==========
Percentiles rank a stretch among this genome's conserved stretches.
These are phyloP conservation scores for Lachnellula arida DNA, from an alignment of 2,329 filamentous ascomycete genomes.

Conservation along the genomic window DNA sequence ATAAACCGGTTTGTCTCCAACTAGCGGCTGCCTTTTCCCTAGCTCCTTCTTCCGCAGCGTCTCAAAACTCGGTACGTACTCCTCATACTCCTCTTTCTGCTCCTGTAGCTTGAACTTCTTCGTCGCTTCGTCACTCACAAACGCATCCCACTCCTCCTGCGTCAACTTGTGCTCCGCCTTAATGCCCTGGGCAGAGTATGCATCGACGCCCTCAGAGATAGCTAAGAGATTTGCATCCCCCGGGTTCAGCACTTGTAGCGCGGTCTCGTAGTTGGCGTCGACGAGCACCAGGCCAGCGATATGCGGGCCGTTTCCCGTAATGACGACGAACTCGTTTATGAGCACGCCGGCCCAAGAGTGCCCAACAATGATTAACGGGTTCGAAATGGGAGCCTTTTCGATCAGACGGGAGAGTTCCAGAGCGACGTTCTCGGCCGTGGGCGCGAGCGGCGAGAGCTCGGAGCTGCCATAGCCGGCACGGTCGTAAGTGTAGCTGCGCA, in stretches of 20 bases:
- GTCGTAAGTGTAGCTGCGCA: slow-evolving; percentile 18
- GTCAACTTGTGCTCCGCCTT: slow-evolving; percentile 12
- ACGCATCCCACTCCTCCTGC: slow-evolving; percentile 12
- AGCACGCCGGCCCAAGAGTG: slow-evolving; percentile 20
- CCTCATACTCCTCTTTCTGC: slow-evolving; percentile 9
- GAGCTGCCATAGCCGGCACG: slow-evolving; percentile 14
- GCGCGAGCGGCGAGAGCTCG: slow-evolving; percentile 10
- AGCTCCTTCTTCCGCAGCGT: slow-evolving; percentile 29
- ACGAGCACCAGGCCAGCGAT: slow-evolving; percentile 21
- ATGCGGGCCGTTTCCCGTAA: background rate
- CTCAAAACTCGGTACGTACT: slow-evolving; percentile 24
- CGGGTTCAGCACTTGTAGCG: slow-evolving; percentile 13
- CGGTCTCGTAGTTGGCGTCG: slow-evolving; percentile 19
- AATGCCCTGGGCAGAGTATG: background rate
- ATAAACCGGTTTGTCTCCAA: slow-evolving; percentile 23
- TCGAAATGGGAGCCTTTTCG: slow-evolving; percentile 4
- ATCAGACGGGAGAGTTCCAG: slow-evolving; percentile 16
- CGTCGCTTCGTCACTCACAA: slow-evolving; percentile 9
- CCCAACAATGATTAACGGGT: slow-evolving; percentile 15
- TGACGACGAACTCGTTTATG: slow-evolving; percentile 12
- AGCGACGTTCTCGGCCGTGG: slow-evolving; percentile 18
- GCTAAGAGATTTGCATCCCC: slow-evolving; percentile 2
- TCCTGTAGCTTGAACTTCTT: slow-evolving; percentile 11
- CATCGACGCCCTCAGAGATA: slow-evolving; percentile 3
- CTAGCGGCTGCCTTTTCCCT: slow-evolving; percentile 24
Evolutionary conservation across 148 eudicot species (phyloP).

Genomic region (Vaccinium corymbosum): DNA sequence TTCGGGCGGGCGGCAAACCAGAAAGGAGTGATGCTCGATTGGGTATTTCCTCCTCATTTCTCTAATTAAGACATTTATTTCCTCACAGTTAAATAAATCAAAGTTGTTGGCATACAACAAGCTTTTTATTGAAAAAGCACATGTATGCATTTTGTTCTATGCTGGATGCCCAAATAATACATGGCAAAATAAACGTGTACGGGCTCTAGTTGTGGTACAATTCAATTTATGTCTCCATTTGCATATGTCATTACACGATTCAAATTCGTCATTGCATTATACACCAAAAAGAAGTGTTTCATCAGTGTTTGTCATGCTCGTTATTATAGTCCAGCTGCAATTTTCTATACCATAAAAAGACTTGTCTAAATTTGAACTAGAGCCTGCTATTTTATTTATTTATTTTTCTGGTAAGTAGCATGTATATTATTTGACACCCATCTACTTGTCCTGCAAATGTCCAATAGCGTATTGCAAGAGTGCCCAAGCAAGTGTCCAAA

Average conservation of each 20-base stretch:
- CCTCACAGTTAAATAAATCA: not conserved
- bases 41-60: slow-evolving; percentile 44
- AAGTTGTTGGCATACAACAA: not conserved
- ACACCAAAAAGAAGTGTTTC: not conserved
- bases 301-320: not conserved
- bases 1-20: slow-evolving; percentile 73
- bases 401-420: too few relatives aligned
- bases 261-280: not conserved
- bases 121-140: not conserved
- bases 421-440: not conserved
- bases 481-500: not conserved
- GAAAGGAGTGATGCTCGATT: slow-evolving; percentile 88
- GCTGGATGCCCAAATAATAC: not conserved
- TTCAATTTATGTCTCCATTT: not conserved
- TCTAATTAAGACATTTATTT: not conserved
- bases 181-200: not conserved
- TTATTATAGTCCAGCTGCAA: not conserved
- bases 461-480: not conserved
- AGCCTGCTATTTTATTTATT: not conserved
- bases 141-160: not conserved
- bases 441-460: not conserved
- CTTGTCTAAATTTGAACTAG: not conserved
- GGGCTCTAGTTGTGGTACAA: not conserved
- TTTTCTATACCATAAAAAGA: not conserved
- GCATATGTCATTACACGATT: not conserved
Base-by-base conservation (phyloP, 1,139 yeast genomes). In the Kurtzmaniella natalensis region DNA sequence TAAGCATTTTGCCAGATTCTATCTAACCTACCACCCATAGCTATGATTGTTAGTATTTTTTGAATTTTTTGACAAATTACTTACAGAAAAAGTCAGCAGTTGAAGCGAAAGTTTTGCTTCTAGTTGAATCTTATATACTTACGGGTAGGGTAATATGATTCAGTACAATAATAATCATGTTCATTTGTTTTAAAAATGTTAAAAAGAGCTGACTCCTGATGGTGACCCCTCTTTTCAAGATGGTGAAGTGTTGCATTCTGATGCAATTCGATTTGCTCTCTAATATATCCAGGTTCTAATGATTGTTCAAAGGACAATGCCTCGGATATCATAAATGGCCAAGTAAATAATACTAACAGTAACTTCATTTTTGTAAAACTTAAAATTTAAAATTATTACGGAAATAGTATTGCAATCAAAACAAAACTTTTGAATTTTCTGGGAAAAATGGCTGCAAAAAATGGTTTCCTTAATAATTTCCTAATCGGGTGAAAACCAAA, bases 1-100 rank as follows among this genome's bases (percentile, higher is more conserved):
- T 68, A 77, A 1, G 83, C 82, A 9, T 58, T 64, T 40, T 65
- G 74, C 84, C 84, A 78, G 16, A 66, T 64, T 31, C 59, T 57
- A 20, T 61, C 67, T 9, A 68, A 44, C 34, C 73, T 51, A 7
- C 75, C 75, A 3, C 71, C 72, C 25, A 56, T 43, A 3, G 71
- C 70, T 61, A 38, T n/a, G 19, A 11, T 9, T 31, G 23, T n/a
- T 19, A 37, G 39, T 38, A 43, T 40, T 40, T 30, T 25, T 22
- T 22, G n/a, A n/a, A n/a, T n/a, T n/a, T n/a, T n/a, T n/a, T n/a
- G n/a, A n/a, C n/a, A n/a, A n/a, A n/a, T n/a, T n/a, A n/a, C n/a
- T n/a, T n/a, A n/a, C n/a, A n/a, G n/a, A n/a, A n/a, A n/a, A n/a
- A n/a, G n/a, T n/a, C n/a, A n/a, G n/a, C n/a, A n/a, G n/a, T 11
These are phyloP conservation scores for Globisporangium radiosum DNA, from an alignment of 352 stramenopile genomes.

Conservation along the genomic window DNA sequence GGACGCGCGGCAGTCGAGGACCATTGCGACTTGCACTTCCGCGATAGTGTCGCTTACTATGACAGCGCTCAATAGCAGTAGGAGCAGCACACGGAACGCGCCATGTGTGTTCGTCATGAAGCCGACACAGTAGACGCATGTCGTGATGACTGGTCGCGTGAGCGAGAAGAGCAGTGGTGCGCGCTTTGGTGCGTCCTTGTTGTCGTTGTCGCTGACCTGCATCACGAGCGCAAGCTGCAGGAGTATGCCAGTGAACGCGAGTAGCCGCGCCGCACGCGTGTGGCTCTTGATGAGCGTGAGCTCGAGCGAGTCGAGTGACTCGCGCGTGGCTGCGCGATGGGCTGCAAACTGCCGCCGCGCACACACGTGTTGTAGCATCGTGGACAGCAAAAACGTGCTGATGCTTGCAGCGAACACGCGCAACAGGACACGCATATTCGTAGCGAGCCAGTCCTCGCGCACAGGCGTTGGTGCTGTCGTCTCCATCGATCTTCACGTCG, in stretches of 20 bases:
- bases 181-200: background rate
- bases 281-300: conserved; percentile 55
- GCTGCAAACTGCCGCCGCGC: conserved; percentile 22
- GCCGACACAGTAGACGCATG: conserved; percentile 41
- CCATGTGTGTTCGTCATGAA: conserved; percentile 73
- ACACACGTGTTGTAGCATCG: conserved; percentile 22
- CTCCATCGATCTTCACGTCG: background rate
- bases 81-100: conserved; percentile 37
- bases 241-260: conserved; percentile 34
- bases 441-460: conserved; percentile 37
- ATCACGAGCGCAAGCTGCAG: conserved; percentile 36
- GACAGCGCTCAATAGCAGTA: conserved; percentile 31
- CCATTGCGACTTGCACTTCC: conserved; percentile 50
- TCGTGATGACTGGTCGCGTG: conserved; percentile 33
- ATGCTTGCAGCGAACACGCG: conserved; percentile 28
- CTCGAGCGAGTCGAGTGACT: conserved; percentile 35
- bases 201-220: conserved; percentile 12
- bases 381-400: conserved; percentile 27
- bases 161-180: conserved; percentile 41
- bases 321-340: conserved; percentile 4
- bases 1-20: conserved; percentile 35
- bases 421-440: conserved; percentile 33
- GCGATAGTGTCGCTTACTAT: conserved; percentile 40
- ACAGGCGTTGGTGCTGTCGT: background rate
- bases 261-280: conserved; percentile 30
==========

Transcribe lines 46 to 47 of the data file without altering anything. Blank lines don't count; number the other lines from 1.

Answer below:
- TCTAATTAAGACATTTATTT: not conserved
- bases 181-200: not conserved